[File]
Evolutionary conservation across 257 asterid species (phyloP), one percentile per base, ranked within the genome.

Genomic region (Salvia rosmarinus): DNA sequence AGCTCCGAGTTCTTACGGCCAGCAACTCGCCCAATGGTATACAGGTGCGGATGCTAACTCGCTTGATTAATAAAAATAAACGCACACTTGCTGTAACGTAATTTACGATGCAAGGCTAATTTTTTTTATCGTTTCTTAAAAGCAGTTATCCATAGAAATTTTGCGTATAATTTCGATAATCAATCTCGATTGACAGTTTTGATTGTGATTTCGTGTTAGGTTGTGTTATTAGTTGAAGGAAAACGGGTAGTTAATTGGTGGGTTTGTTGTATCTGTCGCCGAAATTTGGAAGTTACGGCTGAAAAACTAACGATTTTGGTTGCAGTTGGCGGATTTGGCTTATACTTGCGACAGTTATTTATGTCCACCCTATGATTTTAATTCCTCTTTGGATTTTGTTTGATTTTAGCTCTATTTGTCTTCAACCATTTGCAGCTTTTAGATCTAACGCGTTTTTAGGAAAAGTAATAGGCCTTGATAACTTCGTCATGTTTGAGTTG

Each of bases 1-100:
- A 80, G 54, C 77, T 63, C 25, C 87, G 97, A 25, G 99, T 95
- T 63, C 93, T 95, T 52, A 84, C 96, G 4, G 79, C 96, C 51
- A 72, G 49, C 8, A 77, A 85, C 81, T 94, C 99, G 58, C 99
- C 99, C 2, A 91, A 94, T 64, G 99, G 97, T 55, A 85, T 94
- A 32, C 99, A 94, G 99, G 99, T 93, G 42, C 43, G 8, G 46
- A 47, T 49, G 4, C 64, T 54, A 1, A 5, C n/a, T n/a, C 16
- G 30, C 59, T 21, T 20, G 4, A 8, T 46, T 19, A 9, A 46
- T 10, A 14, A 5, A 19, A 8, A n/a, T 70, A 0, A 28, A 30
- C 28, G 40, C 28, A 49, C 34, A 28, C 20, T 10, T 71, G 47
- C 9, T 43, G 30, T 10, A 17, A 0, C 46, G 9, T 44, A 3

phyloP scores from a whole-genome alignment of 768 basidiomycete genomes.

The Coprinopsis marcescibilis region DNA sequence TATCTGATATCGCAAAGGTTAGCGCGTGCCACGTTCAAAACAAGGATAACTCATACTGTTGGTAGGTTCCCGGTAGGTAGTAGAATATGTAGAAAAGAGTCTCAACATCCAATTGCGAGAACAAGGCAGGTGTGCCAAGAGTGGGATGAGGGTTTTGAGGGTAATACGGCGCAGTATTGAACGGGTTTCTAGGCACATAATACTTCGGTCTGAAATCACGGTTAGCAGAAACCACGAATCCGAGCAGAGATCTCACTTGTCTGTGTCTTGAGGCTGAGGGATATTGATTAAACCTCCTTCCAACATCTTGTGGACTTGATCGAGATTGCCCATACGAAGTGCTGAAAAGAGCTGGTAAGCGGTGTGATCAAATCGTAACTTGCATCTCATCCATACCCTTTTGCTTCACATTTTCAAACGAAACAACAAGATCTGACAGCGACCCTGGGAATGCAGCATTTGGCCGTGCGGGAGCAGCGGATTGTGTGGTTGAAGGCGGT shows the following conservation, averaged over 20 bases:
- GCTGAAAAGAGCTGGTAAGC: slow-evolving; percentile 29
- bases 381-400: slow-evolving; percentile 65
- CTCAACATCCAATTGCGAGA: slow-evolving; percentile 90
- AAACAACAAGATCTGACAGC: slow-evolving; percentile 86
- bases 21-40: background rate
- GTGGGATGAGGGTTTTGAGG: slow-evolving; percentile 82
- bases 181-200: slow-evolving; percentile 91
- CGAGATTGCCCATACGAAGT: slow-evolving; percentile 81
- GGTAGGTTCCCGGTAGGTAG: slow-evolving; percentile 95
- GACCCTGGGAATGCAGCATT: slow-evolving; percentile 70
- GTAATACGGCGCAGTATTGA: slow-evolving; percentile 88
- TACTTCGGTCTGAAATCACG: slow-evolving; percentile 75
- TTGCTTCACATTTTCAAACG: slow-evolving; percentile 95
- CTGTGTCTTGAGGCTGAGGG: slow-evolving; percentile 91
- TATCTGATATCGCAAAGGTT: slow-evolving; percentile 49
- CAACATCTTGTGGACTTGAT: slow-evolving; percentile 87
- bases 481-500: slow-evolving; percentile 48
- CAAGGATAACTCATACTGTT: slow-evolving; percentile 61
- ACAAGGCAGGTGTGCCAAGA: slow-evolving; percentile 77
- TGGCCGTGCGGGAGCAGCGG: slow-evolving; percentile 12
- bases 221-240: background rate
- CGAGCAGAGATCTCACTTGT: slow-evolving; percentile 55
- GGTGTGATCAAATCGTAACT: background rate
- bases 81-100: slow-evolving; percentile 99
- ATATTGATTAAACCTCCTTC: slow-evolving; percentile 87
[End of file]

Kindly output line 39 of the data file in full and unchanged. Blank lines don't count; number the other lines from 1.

- bases 81-100: slow-evolving; percentile 99